Today's New York Times, whose editorial writers have never met an illegal alien they didn't like, excoriates Phoenix's elected Sheriff Joe Arpaio for apprehending those who have sneaked across the border unlawfully. They lambaste his "indiscriminate neighborhood raids [that] use infractions like broken taillights as pretexts for mass immigration arrests." Have these paladins of the Fourth Estate forgotten how an urban version of this approach -- "Broken Windows" advanced by James Q. Wilson and George L. Kelling -- helped reduce crime in the Big Apple?
The scholars' thesis was that if a building's windows are not repaired, vandals will be encouraged to break into the structure, become squatters, create a crack house, and even set fires.
The same rationale applies to broken taillights. While ostensibly constituting a minor infraction, such lack of care may indicate that the vehicle has navigated arroyos, ravines, gullies, dry river beds, and other craggy terrain -- rather than paved roads -- in order to transport law breakers into the U.S. Malfunctioning equipment -- especially rear lights -- could also mean that the truck is grossly overloaded, possibly jammed with exploited men, women, and children who lack documents to enter America. Moreover, relatively innocuous safety breaches suggest that the driver, perhaps a coyote or professional smuggler, may have stolen the vehicle or is only using it for one or two runs across the border. By adopting the broken windows approach under the rubric of "zero tolerance," New York Mayor Rudy Giuliani and police commissioner Howard Safir reduced criminal activities. William J. Bratton, the next Police Commissioner, even cracked down on "squeeges," the men who wipe the windshields of motorists waiting in traffic who they seek to rip off.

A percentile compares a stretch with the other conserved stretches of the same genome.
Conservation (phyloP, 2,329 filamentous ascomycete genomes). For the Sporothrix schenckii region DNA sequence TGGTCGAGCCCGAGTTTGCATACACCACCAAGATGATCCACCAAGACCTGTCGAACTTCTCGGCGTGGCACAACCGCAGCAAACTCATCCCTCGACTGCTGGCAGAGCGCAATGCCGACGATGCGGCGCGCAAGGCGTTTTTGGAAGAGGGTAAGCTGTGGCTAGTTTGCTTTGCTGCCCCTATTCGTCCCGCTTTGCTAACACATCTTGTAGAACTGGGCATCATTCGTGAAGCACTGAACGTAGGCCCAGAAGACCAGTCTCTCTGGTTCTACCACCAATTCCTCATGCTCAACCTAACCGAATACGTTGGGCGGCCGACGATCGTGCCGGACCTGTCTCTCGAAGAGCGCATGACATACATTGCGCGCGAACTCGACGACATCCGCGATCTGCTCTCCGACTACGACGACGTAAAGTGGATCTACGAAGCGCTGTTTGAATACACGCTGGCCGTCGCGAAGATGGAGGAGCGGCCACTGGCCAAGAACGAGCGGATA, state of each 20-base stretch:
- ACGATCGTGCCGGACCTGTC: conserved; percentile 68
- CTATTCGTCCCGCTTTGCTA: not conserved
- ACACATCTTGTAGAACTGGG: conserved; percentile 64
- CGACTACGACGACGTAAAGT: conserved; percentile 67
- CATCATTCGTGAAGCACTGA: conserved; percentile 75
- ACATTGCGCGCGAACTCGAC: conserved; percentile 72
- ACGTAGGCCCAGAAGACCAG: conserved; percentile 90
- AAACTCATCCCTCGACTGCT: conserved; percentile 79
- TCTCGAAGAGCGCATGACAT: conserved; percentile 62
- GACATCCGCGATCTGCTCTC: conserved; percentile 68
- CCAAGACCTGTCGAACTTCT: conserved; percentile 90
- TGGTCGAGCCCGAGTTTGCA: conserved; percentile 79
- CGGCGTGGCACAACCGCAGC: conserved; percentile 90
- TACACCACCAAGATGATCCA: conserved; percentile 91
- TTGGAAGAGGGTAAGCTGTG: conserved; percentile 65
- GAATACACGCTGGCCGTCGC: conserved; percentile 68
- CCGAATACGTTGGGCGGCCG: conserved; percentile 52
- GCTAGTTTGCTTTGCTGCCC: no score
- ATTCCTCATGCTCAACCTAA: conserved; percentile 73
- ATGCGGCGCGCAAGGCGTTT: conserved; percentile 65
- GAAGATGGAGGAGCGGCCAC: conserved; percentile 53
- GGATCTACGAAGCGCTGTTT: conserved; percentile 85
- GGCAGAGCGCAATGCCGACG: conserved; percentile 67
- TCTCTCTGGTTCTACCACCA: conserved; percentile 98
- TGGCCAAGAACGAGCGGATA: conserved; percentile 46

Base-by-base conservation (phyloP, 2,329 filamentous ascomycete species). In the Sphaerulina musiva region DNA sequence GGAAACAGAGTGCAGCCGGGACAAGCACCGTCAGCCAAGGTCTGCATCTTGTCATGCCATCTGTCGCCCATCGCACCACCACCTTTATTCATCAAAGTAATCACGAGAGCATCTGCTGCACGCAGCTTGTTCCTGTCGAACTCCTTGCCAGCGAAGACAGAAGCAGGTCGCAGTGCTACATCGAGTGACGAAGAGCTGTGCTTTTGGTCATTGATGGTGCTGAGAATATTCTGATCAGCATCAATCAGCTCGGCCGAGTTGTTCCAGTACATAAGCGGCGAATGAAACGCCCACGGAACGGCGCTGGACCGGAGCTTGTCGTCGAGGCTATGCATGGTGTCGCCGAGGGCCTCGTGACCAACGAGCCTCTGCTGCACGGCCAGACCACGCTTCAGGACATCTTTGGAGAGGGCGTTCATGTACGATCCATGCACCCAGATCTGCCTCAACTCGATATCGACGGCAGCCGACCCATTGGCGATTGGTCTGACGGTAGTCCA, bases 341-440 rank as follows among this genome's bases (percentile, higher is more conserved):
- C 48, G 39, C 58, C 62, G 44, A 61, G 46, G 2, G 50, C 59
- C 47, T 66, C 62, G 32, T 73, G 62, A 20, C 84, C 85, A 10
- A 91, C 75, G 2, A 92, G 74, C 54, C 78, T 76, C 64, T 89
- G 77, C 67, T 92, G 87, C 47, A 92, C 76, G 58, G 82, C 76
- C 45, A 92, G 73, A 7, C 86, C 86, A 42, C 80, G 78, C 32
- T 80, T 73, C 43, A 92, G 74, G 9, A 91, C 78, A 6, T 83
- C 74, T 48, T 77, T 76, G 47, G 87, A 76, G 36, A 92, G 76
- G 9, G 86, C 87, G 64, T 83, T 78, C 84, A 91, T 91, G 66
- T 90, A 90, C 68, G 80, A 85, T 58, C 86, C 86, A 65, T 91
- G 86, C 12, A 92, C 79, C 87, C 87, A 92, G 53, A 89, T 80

The result of thinking small improved the quality of life of New Yorkers. By zeroing in on broken taillights, Sheriff Arpaio is attempting to do the same for the citizens that placed him in office in Arizona.